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Zombie Bloodbath 2: Rage of the Undead   B-

Extreme Entertainment

Year Released: 1995
MPAA Rating: Not Rated
Director: Todd Sheets
Writers: Todd Sheets, Dwen Doggett
Cast: Kathleen McSweeney, Dave Miller, Nick Stodden, Jerry Angell, Matthew Jason Walsh.

Review by Michael Scrutchin

A message movie from Todd Sheets? Apparently so, given the notice at the end saying this movie is ultimately about the sad, destructive state of the human race, and that it was based on real people and events. But messages aside, Zombie Bloodbath 2 is a fast-paced and extremely sickening shot-on-video gorefest that should satisfy those looking for something along the lines of Lucio Fulci with a modern, heavy metal twist.

While driving out in the middle of nowhere at night, some college kids' van breaks down. They stumble upon an old farmhouse and go inside, only to find out that three escaped convicts have already murdered the two parents of the household and were about to do away with their young daughters. The convicts decide that they're going to slaughter every last one of them -- but whadda ya know? One of the bumbling convict bastards knocks over a possessed scarecrow outside, who then rises and brings swarms of the dead back to life.

But this doesn't turn into a rehash of Night of the Living Dead with everyone cooped up inside the farmhouse fighting off the living dead. Nope, the farmhouse gang (those who get out alive, of course) escapes to a deli in the city where two psycho hicks (Jerry Angell and Matthew Jason Walsh) have already killed a poor girl (by shooting her in the crotch, no less -- which was rather shocking to say the least) and were torturing another. As you can tell, there's a lot going on in this film, and I'll just say that the action rarely (if ever) lets up.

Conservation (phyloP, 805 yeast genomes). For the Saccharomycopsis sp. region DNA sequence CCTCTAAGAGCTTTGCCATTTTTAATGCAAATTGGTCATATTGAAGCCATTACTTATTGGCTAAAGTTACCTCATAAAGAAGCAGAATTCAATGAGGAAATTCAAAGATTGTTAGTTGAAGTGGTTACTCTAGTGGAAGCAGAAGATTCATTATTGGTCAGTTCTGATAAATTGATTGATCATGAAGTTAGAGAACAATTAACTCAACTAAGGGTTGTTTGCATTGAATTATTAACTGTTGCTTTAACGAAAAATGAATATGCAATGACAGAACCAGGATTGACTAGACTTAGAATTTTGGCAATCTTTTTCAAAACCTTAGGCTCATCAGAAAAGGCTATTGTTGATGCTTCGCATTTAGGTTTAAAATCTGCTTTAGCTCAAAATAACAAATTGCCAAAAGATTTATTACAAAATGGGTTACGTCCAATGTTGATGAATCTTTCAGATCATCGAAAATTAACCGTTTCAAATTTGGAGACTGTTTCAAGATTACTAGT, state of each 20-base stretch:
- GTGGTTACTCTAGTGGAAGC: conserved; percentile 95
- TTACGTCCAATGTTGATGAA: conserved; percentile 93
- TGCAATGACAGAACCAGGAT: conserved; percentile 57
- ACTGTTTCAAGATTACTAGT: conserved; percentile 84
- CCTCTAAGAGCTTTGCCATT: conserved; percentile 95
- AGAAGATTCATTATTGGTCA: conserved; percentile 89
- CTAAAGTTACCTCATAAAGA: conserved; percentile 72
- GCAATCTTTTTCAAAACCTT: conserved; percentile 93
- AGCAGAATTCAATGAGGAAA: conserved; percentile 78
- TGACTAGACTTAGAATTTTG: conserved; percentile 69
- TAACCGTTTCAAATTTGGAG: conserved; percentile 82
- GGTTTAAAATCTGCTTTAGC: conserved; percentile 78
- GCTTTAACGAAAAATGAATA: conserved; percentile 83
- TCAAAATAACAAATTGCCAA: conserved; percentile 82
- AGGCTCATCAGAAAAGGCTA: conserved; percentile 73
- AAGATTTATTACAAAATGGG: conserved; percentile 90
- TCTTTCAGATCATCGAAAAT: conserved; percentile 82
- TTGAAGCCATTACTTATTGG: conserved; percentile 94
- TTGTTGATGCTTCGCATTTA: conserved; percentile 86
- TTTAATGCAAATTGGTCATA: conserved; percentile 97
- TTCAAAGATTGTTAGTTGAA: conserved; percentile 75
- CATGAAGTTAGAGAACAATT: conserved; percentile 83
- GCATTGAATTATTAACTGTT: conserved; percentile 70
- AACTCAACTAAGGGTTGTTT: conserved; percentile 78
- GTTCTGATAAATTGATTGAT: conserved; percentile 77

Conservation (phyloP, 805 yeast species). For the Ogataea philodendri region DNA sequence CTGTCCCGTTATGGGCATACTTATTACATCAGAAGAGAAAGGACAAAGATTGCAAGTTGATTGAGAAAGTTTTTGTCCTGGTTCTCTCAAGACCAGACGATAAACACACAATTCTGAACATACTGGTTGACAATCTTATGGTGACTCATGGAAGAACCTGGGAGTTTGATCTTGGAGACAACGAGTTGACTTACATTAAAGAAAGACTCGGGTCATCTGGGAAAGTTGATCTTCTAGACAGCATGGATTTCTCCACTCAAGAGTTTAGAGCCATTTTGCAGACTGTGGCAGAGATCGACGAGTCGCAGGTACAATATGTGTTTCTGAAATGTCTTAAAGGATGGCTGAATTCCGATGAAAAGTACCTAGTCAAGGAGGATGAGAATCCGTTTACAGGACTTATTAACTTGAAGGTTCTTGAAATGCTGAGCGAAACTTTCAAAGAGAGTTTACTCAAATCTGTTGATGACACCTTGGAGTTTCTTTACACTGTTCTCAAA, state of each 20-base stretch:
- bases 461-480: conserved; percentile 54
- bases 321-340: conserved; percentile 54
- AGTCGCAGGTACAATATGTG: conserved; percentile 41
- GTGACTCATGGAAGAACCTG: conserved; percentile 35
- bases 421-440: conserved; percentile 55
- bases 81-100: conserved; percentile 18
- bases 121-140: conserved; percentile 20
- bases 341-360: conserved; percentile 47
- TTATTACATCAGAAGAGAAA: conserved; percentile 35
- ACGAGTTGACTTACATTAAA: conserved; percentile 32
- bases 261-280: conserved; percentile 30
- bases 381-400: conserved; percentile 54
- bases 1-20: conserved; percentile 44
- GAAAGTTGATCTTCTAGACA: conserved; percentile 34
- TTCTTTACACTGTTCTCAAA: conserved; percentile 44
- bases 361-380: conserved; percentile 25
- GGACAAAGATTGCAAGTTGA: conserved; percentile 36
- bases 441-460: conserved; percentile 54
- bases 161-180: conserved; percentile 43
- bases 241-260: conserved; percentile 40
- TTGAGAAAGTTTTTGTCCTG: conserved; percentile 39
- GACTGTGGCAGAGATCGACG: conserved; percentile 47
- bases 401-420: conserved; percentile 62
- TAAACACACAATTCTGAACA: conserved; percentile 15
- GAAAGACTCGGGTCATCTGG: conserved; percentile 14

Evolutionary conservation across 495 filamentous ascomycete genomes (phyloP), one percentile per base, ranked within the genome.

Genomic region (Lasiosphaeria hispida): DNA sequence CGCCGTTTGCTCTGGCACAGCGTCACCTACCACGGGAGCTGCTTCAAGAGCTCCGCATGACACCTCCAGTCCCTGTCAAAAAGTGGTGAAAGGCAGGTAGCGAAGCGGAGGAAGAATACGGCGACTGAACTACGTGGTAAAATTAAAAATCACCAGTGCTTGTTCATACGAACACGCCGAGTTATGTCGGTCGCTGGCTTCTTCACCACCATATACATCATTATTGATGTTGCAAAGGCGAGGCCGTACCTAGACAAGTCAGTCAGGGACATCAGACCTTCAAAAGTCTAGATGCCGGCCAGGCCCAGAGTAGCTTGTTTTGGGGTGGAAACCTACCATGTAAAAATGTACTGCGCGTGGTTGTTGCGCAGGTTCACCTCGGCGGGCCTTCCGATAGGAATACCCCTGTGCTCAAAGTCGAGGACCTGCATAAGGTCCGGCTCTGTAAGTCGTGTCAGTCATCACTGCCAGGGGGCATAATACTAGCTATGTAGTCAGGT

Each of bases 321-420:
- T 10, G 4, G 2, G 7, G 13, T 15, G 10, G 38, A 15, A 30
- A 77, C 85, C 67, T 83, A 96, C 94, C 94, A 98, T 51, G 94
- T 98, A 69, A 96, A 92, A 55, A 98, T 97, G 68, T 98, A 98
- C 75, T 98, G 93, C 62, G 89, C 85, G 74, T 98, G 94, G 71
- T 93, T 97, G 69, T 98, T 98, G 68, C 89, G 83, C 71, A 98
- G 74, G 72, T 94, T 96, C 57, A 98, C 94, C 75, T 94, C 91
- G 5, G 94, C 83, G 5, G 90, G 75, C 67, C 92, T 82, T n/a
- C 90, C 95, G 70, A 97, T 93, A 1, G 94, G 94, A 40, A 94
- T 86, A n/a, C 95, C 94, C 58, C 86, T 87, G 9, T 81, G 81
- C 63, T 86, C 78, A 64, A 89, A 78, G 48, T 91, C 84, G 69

As with many movies on such low budgets, the acting ranges from hilariously bad to surprisingly good. And with characters exchanging some very laughable dialogue --

Girl #1: "Guys, I'm getting a bad feeling."
Girl #2: "Look, Sarah, don't start freaking out on us!"
Girl #3: "No, she's right. My skin's crawling here!"
-- it makes one wonder whether you should be giggling at the B-movie badness of it all, or recoiling in shock and disgust at the carnage happening on-screen. Through it all, Sheets seems to have his tongue placed firmly in cheek, winking at us while at the same time delivering a visceral, violent feast that does seem to be saying something beneath all the horror. I'd say it works for the most part, even if the movie itself it rather uneven.

As usual, Todd Sheets piles on the violence and gore with an almost patriotic glee. Bodies are ripped in half, intestines spilled, heads exploded, eyes ripped out, and you even get to see a knife stab through someone's chin up into their mouth (from an inside-the-mouth-POV nonetheless!).

The characters never really have time to develop because when they're not being tied up by escaped convicts, they're screaming and running away from flesh-eating zombies. Zombie Bloodbath 2 does pause very briefly a time or two for some "tender" moments with its terrified characters. And I'd be lying if I said my eyes didn't mist up a little at the "It's too late for me, Donna...go on, save yourself," scene near the end. Then, of course, I slapped myself, feeling embarrassed that I'd let a movie with a title like Zombie Bloodbath 2: Rage of the Undead move me -- even if only for the briefest moment.

Review published 02.11.2000.

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